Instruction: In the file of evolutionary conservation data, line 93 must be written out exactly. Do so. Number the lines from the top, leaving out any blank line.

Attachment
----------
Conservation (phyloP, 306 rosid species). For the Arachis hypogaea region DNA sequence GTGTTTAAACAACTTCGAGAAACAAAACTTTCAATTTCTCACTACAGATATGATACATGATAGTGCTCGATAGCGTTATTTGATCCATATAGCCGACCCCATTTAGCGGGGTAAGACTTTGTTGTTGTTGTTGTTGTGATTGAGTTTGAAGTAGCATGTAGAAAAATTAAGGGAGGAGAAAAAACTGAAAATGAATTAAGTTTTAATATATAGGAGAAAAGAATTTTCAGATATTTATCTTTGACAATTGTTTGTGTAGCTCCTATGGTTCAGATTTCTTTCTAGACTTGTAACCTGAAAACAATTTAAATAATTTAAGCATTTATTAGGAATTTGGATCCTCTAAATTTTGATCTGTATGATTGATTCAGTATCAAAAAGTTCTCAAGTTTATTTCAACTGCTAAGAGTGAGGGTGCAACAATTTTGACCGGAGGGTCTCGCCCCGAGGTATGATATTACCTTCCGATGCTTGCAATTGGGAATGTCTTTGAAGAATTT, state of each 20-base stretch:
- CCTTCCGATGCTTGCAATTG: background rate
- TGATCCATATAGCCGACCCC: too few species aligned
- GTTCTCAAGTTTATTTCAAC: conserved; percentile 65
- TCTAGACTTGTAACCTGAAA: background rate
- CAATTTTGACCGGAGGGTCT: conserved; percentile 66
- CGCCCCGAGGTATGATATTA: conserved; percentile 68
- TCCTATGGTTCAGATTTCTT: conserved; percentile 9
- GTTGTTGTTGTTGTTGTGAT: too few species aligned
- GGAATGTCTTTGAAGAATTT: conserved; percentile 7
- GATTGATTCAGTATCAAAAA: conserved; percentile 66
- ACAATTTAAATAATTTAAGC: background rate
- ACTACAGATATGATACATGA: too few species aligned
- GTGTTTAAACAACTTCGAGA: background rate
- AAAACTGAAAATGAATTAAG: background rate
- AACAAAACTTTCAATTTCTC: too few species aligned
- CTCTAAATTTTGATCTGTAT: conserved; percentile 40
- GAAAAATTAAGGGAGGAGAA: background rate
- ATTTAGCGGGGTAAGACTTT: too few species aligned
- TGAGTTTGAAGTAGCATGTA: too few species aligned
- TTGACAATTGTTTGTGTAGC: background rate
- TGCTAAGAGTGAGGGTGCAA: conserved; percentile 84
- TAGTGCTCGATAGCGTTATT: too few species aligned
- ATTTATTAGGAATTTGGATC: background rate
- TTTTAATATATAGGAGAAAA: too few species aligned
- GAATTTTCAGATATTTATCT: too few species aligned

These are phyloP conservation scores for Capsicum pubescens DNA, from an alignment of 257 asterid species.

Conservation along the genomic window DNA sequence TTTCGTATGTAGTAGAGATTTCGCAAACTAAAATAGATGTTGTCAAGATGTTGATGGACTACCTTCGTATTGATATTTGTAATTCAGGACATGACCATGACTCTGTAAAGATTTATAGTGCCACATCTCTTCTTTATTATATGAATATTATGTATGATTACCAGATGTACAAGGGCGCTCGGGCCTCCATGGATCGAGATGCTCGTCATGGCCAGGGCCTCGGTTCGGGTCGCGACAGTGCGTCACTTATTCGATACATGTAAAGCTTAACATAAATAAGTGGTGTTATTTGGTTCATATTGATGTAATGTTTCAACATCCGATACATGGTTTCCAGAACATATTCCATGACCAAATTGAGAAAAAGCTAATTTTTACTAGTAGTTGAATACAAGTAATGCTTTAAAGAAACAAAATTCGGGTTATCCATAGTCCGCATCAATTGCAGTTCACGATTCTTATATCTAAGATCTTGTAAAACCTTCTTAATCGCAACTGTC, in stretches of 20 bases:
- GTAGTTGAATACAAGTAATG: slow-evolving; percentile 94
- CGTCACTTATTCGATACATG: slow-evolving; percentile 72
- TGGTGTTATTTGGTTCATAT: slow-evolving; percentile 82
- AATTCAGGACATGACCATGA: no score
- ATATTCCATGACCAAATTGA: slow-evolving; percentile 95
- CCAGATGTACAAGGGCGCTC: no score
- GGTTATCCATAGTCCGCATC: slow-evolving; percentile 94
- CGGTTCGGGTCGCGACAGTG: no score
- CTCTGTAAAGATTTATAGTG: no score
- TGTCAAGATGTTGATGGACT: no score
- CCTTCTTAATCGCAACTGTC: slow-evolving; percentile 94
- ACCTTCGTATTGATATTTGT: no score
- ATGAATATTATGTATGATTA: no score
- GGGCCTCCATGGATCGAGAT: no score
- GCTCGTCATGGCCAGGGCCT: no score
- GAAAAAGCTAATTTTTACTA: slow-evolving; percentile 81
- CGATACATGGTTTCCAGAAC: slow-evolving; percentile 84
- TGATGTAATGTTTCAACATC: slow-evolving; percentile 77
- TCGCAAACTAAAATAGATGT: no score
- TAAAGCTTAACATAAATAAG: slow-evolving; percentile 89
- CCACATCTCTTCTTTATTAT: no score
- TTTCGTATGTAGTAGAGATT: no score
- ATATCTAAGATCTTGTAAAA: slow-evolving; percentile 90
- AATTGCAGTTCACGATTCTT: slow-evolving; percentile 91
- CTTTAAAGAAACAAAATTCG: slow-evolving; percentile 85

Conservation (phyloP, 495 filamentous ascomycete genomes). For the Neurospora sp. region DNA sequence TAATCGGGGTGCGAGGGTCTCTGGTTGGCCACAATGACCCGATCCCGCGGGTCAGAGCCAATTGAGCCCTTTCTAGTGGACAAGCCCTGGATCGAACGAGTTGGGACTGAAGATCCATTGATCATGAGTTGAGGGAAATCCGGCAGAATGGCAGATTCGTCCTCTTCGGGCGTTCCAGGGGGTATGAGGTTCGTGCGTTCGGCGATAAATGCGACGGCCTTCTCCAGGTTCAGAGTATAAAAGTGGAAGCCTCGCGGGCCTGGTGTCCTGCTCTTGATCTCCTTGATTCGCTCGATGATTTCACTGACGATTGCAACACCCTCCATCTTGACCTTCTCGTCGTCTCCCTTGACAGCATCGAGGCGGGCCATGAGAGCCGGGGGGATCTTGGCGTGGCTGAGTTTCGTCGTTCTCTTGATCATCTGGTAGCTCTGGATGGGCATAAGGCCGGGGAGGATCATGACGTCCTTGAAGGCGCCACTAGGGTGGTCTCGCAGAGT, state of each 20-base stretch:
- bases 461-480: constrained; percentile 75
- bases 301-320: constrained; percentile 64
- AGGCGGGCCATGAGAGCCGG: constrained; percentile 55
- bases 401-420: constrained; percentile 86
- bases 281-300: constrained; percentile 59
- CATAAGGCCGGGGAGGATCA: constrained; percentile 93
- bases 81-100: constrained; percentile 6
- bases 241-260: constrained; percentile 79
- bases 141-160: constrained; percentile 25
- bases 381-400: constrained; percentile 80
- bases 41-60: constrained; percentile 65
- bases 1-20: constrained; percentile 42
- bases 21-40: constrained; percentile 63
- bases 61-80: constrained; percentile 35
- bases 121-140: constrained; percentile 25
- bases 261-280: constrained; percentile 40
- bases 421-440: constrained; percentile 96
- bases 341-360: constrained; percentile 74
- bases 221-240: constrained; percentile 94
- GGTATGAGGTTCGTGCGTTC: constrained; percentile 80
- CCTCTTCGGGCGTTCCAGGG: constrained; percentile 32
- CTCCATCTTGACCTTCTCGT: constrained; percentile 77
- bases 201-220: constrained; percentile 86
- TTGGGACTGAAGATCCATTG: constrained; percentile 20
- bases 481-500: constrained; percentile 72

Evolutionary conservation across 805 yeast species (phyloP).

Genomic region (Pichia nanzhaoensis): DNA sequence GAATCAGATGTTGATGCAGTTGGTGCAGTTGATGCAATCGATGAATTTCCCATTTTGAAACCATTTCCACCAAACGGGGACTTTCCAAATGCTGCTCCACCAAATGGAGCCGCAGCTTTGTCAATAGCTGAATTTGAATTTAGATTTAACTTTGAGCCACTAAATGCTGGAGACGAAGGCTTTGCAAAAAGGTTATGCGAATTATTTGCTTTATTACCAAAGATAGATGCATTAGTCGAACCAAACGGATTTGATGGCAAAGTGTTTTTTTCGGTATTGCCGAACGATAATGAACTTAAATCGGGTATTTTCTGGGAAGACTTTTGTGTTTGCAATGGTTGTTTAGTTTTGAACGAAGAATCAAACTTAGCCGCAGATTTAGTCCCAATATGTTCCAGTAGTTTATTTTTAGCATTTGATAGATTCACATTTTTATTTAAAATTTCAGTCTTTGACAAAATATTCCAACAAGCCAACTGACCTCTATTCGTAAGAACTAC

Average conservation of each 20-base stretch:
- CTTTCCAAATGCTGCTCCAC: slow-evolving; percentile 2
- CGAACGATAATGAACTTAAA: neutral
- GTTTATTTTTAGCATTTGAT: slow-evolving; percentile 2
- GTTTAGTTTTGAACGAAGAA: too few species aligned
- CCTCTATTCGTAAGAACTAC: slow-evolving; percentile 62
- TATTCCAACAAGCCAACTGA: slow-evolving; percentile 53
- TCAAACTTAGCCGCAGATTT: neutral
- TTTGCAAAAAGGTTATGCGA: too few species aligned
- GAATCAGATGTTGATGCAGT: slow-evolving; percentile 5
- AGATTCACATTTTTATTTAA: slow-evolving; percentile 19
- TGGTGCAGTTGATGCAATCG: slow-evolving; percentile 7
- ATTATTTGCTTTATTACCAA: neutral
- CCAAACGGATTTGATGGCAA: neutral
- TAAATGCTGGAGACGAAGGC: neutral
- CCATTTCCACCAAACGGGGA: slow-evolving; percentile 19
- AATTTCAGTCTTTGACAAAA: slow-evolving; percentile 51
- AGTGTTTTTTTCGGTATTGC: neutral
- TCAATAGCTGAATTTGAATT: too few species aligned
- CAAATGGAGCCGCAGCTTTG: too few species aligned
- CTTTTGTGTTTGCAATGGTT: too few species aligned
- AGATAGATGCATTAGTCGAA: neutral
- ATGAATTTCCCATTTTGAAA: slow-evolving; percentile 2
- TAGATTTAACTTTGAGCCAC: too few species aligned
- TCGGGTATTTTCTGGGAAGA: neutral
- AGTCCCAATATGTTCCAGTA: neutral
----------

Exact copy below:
- TGGTGCAGTTGATGCAATCG: slow-evolving; percentile 7